The Celtics were in a bind, finding out shortly before their 100-75 win over the Nets that Rajon Rondo wouldn't be available. Doc Rivers had planned on resting his starters, who had been logging long minutes. And even though the team was thin, he stuck to his plan, trusting the bench and being rewarded for it.
Glen Davis scored 16 points and grabbed nine rebounds off the bench and Marquis Daniels added 10 points, but the second unit changed what was a close game into a rout with their second-quarter defense, holding the Nets to 5 of 19 shooting and handing the game back over to the starters to pile the lead high.
"The second unit, in the second quarter, changed the whole game,” Rivers said. “They went five possessions and they couldn’t score, but the other team couldn’t score and it was really good for them to see that.
"You don’t have to score. If you keep getting stops eventually, the dam will break and you’ll start scoring and it happened for them. That’s a good thing for all those young guys.”
The Celtics have managed to go 3-1 without Rondo. They've won seven straight and will take the day off tomorrow.
He put up 21 points, going for 8 in the first quarter, looking more and more comfortable with the first team. “Doc is always just like, ‘Stay aggressive,’ ‘Be you,’” Robinson said.
For the season, Robinson is scoring 7.0 points a night, but in his four games as a starter he’s going for 17.8.
“It’s easier with the starters for him, because he’s not the focal point at all,” Rivers said. “Where with the second unit, they want to stop Nate because they know his offense is big for our second unit.
"With the starters, he’s the afterthought. There was twice where they were trapping him and they left Nate. He doesn’t get that a lot with the second unit.”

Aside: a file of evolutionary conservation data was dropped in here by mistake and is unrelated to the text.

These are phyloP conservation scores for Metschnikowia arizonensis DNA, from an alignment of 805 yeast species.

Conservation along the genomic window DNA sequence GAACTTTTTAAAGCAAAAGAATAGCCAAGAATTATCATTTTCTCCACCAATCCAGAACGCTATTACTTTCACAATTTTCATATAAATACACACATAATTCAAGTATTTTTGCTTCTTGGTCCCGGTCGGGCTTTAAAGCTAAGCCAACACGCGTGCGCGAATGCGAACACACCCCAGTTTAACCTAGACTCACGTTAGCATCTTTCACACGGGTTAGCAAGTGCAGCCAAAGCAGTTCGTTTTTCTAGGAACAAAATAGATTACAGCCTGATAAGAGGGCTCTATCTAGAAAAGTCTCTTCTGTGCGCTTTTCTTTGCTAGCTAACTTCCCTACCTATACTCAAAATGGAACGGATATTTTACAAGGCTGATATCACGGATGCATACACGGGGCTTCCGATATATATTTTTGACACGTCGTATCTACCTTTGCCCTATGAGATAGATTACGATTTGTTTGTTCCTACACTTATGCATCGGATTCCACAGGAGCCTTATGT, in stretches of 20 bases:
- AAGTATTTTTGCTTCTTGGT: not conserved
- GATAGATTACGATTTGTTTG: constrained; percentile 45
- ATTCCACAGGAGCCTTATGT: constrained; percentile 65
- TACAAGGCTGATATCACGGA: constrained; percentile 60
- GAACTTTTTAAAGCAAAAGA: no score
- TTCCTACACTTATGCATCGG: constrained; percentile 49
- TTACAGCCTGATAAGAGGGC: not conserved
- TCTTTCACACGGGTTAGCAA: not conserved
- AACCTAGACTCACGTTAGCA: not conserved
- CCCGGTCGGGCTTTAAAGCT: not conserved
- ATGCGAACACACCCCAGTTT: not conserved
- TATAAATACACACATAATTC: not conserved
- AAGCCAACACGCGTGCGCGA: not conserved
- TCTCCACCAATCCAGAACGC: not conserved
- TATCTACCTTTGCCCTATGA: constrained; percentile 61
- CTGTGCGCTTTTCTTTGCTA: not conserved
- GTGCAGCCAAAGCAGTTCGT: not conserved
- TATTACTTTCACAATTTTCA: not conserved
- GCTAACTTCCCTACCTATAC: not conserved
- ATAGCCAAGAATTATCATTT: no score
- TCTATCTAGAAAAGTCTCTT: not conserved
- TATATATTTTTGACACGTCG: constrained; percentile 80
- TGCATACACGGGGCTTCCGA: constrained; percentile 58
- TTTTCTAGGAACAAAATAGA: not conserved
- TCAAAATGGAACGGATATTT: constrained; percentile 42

Bradley comes in, clamps down
Avery Bradley had played all of eight minutes coming in, but circumstances -- from Rondo's injury to the 32-point lead the Celtics piled up in the second half -- allowed him to see more time than he has all season (15 minutes). He took advantage by flashing the defense that the Celtics have been praising him for since drafting him in June.
"Our teammates always tell me whenever [Rivers] calls your name, just be ready to play and that was my thing, just go out there and play hard," Bradley said. "It was good to get a chance to go out there and kind of get a feel for the game and the speed. I still have a lot of things I have to work on so I can get used to it, but I definitely felt good. It's like a step toward me getting used to it."
He hounded Devin Harris and was the driving defensive force behind a second-quarter stalemate that all but took the fire out of New Jersey's offense.
"Avery was unbelievable," said Von Wafer. "He was the catalyst. He was getting in their guards, pressuring them. Nobody likes that. He was the catalyst for that whole run. And nobody wanted to let the other guy down and we just came together and played good defense."